Sesame by Candy House Smart Lock Unboxing and Setup

Sesame by Candy House is Kickstarter Smart Lock that aims to convert any old deadbolt into a smart internet connected lock.

Launched in February 2015, Candy House launched their Kickstarter Campaign on the promise that mass-production had already started, and backers would have the Sesame Smart Lock in their hands by mid 2015. After raising over US$1.4 million and 7,000 backers, today (January 2017) there are still backers from both inside and outside of the US yet to receive their Sesame Smart Locks.

Fortunately for me, being in Australia, I’ve been one of the lucky ones to receive my Sesame Smart Lock. Although, the WiFi Adapter is still yet to be seen.

So should you get a Sesame Smart Lock? Let’s take a look at Sesame the Product, and Candy House the company to find out.


Should I buy the Sesame Smart Lock?

Don’t Buy…Yet

Sesame by Candy House seems like a great product. However, their deception to Kickstarter Backers and inability to maintain timelines makes this company untrustworthy. Claims of battery life issues and customers not receiving refunds, along with a clear track record of Candy House ignoring backers questions and concerns only cement this feeling.

Once Kickstarter Pledges have been fulfilled and WiFi access points delivered, it will be interesting to see if Candy House will continue to develop features for Sesame, or abandon it like so many other Kickstarter products. If that happens, I’ll have a nice $149 paper weight that can’t unlock my door.

Right now it is too early to tell what integrations there will be with a Sesame Smart Lock, until the company releases a WiFi adapter and an API for developers to use. If you’re not renting (or can change your lock permanently), you might be better off spending your money on an existing smart lock. An August Smart Lock or Z-wave Smart Lock would be ideal, and can integrate better with your other Home Automation gear.


The Good & The Bad

  • The unique design of Sesame product feels premium and like a well made product.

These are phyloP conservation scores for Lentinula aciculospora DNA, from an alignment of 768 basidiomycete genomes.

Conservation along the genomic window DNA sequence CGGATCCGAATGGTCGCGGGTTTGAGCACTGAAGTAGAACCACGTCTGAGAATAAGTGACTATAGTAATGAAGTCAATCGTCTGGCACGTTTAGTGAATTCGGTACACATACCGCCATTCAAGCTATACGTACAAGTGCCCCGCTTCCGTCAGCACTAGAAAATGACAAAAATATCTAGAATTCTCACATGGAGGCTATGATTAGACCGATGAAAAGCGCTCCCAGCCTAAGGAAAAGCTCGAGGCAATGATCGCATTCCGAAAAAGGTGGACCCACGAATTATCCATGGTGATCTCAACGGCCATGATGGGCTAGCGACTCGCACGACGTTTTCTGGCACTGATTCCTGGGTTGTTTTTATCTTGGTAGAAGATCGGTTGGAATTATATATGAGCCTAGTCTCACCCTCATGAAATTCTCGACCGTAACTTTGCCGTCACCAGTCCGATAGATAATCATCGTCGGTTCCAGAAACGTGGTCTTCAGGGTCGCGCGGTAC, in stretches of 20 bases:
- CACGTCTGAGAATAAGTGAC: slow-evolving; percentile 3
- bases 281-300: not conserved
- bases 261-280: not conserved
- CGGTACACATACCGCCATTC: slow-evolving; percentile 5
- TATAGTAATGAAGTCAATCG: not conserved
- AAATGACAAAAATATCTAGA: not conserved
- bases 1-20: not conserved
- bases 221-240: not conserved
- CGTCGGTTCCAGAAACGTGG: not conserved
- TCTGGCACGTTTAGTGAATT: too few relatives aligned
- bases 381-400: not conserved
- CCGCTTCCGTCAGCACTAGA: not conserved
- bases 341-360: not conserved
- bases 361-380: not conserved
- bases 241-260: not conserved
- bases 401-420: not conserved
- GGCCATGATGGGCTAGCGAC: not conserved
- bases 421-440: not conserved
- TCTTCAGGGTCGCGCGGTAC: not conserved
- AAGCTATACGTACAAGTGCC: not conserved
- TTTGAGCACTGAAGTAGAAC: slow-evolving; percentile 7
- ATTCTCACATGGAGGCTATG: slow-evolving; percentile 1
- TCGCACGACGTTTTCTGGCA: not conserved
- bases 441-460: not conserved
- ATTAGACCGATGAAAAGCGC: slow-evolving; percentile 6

• Retrofit device that uses 3M strips for easy removal. Great if you’re renting.
  • No need to take apart your existing lock or change your keys.
  • Allows your keys to still be used to open your door from the outside.
  • Guest feature enables you to allow family members and guests to unlock your door without keys.
  • Product apps are still in beta, and buggy. Some parts of the apps feel less polished.
  • Promised and advertised features such as Knock, Android Wear, HomeKit are still non-existent two years after they were promised.
  • Candy House’s communication with backers gives the impression Candy House are hiding things.
  • Timelines are constantly missed and pushed back, most likely due to poor planning and execution.
  • Claims from some customers that have returned Sesame for a refund have been left high and dry with no refund and no sesame, with no acknowledgment from Candy House.


Candy House the Company

Candy House is co-founded by Stanford University student Jerming Gu, who started Candy House in July 2014. Jerming has been the only real consistent [public facing] employee at Candy House throughout the Kickstarter Campaign. With several (I think we’re up-to our third) community managers throughout the campaign.

Sesame is the first product for the young company. The US$1.4million Kickstarter Campaign was surely a shock to the students behind the campaign. It’s a shame their lack of communication and transparency with backers has tainted their companies reputation before they completed delivering their first product.


Kickstarter Campaign Timeline

26 February 2015 Kickstarter Campaign Launches
12 MARCH 2015 Candy House announces support for the Apple Watch
26 March 2015 Candy House posts an update claiming mass production has “already” started.

Now that mass production has already started. Sesame will soon be delivered to your hands and the magic will be real.

3 APRIL 2015 Candy House posts a video showing Android Wear Support.

Great news for Android Wear fans, Sesame is now compatible! Now you only need to say “Open Sesame” and your door opens magically.

27 April 2015 Kickstarter Campaign closes, raising US$1,428,519.
20 MAY 2015 In their first update to backers since the Kickstarter Campaign closed, Candy House advises that they are still trialing production, and Mass Production has not taken place. Contrary to their 26 March update.

We will begin production by the end of May, and the production and packaging process will take approximately two weeks. This means that the first batch can be shipped as early as mid-June if everything goes smoothly. At the latest, the first batch will be shipped by the end of June.

6 July 2015 After missing the June deadline to ship their first batch of units, Candy House advises of more delays, and changes to WiFi access points.
13 OCTOBER 2015 More delays and milestones missed. Candy House advises that the first batch for US backers is ready to ship, but now just waiting for improved packaging.
12 December 2015 Packaging is ready to ship, however Candy House discovers issues with motors supplied for the original batch of Sesame units. More delays to come.

WiFi access point trials “ready for mass production” and be shipped with Sesame units in January 2016. Also advises they have a Apple Homekit version for testing, but “not satisfied with the speed and power consumption of the chip we’re using”. This is the last official mention of Apple Homekit in Kickstarter Updates.